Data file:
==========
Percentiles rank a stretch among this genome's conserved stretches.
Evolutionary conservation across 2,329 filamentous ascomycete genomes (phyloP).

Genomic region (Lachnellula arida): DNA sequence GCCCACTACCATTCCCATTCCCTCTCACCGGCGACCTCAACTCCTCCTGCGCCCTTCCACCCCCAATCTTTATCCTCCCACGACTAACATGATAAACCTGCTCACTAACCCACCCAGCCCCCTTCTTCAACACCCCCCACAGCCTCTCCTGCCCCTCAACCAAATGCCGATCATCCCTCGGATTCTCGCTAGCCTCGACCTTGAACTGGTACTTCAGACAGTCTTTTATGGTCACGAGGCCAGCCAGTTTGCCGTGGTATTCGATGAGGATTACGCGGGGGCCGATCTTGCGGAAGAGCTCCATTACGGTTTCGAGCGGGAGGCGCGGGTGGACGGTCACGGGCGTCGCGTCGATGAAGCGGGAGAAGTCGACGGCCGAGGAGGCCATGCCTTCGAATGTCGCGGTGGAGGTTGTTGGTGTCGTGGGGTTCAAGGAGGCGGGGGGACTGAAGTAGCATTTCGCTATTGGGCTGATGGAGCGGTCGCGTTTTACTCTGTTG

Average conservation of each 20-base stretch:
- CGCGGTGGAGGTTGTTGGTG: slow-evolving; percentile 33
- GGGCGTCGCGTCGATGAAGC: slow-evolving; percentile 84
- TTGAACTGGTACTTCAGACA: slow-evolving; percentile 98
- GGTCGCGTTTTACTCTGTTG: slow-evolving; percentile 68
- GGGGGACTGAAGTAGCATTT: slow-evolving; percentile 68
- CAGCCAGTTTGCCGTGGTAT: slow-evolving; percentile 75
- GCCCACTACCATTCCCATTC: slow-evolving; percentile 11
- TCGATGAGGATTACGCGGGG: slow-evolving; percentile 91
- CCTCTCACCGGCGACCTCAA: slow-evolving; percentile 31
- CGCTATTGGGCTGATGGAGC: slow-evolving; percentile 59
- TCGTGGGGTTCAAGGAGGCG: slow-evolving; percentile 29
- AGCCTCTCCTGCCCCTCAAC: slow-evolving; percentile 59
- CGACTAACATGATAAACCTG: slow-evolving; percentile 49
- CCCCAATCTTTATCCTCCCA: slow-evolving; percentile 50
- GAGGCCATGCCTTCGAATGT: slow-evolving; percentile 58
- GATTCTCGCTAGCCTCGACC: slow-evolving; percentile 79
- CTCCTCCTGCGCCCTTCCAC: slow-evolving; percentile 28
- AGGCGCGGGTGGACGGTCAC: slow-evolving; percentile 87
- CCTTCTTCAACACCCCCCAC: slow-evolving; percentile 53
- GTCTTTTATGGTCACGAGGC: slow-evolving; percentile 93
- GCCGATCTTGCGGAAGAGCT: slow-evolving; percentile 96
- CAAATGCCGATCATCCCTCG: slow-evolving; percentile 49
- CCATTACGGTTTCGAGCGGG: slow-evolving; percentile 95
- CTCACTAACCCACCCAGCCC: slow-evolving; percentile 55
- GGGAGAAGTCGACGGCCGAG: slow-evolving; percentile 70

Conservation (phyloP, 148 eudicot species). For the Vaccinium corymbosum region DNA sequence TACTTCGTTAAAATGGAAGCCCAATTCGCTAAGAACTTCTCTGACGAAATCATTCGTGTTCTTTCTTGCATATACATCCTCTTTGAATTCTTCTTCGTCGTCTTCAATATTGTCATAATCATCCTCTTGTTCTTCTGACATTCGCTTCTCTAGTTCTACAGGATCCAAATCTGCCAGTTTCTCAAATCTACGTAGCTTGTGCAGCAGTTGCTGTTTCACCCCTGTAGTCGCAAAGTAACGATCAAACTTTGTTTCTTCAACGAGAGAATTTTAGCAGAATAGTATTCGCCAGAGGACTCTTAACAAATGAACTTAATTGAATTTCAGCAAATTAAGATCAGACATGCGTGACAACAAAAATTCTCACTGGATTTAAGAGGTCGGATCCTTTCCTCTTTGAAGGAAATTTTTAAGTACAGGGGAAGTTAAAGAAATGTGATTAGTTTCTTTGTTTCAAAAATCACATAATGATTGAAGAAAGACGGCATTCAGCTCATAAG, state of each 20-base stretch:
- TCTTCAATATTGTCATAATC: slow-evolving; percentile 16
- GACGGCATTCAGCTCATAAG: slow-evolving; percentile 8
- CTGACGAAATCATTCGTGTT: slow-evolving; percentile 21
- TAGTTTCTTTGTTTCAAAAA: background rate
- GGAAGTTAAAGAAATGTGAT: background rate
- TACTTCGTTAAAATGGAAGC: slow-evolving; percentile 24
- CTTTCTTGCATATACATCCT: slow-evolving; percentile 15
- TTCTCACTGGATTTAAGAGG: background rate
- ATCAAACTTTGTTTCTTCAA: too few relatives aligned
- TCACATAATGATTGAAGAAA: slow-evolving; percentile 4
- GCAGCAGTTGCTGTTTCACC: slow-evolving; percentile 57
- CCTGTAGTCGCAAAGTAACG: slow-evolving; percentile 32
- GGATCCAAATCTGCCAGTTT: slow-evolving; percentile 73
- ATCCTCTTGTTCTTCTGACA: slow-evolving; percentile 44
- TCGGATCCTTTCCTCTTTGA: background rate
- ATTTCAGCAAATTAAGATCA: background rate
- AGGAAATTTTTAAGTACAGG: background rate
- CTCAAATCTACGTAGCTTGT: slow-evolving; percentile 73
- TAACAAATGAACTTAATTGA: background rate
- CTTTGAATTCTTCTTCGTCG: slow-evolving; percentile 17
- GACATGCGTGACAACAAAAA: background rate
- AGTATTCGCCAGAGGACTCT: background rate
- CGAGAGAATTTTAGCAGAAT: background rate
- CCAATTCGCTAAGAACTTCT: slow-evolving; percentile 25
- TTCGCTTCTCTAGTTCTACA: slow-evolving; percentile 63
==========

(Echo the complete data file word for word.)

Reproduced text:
Percentiles rank a stretch among this genome's conserved stretches.
Evolutionary conservation across 2,329 filamentous ascomycete genomes (phyloP).

Genomic region (Lachnellula arida): DNA sequence GCCCACTACCATTCCCATTCCCTCTCACCGGCGACCTCAACTCCTCCTGCGCCCTTCCACCCCCAATCTTTATCCTCCCACGACTAACATGATAAACCTGCTCACTAACCCACCCAGCCCCCTTCTTCAACACCCCCCACAGCCTCTCCTGCCCCTCAACCAAATGCCGATCATCCCTCGGATTCTCGCTAGCCTCGACCTTGAACTGGTACTTCAGACAGTCTTTTATGGTCACGAGGCCAGCCAGTTTGCCGTGGTATTCGATGAGGATTACGCGGGGGCCGATCTTGCGGAAGAGCTCCATTACGGTTTCGAGCGGGAGGCGCGGGTGGACGGTCACGGGCGTCGCGTCGATGAAGCGGGAGAAGTCGACGGCCGAGGAGGCCATGCCTTCGAATGTCGCGGTGGAGGTTGTTGGTGTCGTGGGGTTCAAGGAGGCGGGGGGACTGAAGTAGCATTTCGCTATTGGGCTGATGGAGCGGTCGCGTTTTACTCTGTTG

Average conservation of each 20-base stretch:
- CGCGGTGGAGGTTGTTGGTG: slow-evolving; percentile 33
- GGGCGTCGCGTCGATGAAGC: slow-evolving; percentile 84
- TTGAACTGGTACTTCAGACA: slow-evolving; percentile 98
- GGTCGCGTTTTACTCTGTTG: slow-evolving; percentile 68
- GGGGGACTGAAGTAGCATTT: slow-evolving; percentile 68
- CAGCCAGTTTGCCGTGGTAT: slow-evolving; percentile 75
- GCCCACTACCATTCCCATTC: slow-evolving; percentile 11
- TCGATGAGGATTACGCGGGG: slow-evolving; percentile 91
- CCTCTCACCGGCGACCTCAA: slow-evolving; percentile 31
- CGCTATTGGGCTGATGGAGC: slow-evolving; percentile 59
- TCGTGGGGTTCAAGGAGGCG: slow-evolving; percentile 29
- AGCCTCTCCTGCCCCTCAAC: slow-evolving; percentile 59
- CGACTAACATGATAAACCTG: slow-evolving; percentile 49
- CCCCAATCTTTATCCTCCCA: slow-evolving; percentile 50
- GAGGCCATGCCTTCGAATGT: slow-evolving; percentile 58
- GATTCTCGCTAGCCTCGACC: slow-evolving; percentile 79
- CTCCTCCTGCGCCCTTCCAC: slow-evolving; percentile 28
- AGGCGCGGGTGGACGGTCAC: slow-evolving; percentile 87
- CCTTCTTCAACACCCCCCAC: slow-evolving; percentile 53
- GTCTTTTATGGTCACGAGGC: slow-evolving; percentile 93
- GCCGATCTTGCGGAAGAGCT: slow-evolving; percentile 96
- CAAATGCCGATCATCCCTCG: slow-evolving; percentile 49
- CCATTACGGTTTCGAGCGGG: slow-evolving; percentile 95
- CTCACTAACCCACCCAGCCC: slow-evolving; percentile 55
- GGGAGAAGTCGACGGCCGAG: slow-evolving; percentile 70

Conservation (phyloP, 148 eudicot species). For the Vaccinium corymbosum region DNA sequence TACTTCGTTAAAATGGAAGCCCAATTCGCTAAGAACTTCTCTGACGAAATCATTCGTGTTCTTTCTTGCATATACATCCTCTTTGAATTCTTCTTCGTCGTCTTCAATATTGTCATAATCATCCTCTTGTTCTTCTGACATTCGCTTCTCTAGTTCTACAGGATCCAAATCTGCCAGTTTCTCAAATCTACGTAGCTTGTGCAGCAGTTGCTGTTTCACCCCTGTAGTCGCAAAGTAACGATCAAACTTTGTTTCTTCAACGAGAGAATTTTAGCAGAATAGTATTCGCCAGAGGACTCTTAACAAATGAACTTAATTGAATTTCAGCAAATTAAGATCAGACATGCGTGACAACAAAAATTCTCACTGGATTTAAGAGGTCGGATCCTTTCCTCTTTGAAGGAAATTTTTAAGTACAGGGGAAGTTAAAGAAATGTGATTAGTTTCTTTGTTTCAAAAATCACATAATGATTGAAGAAAGACGGCATTCAGCTCATAAG, state of each 20-base stretch:
- TCTTCAATATTGTCATAATC: slow-evolving; percentile 16
- GACGGCATTCAGCTCATAAG: slow-evolving; percentile 8
- CTGACGAAATCATTCGTGTT: slow-evolving; percentile 21
- TAGTTTCTTTGTTTCAAAAA: background rate
- GGAAGTTAAAGAAATGTGAT: background rate
- TACTTCGTTAAAATGGAAGC: slow-evolving; percentile 24
- CTTTCTTGCATATACATCCT: slow-evolving; percentile 15
- TTCTCACTGGATTTAAGAGG: background rate
- ATCAAACTTTGTTTCTTCAA: too few relatives aligned
- TCACATAATGATTGAAGAAA: slow-evolving; percentile 4
- GCAGCAGTTGCTGTTTCACC: slow-evolving; percentile 57
- CCTGTAGTCGCAAAGTAACG: slow-evolving; percentile 32
- GGATCCAAATCTGCCAGTTT: slow-evolving; percentile 73
- ATCCTCTTGTTCTTCTGACA: slow-evolving; percentile 44
- TCGGATCCTTTCCTCTTTGA: background rate
- ATTTCAGCAAATTAAGATCA: background rate
- AGGAAATTTTTAAGTACAGG: background rate
- CTCAAATCTACGTAGCTTGT: slow-evolving; percentile 73
- TAACAAATGAACTTAATTGA: background rate
- CTTTGAATTCTTCTTCGTCG: slow-evolving; percentile 17
- GACATGCGTGACAACAAAAA: background rate
- AGTATTCGCCAGAGGACTCT: background rate
- CGAGAGAATTTTAGCAGAAT: background rate
- CCAATTCGCTAAGAACTTCT: slow-evolving; percentile 25
- TTCGCTTCTCTAGTTCTACA: slow-evolving; percentile 63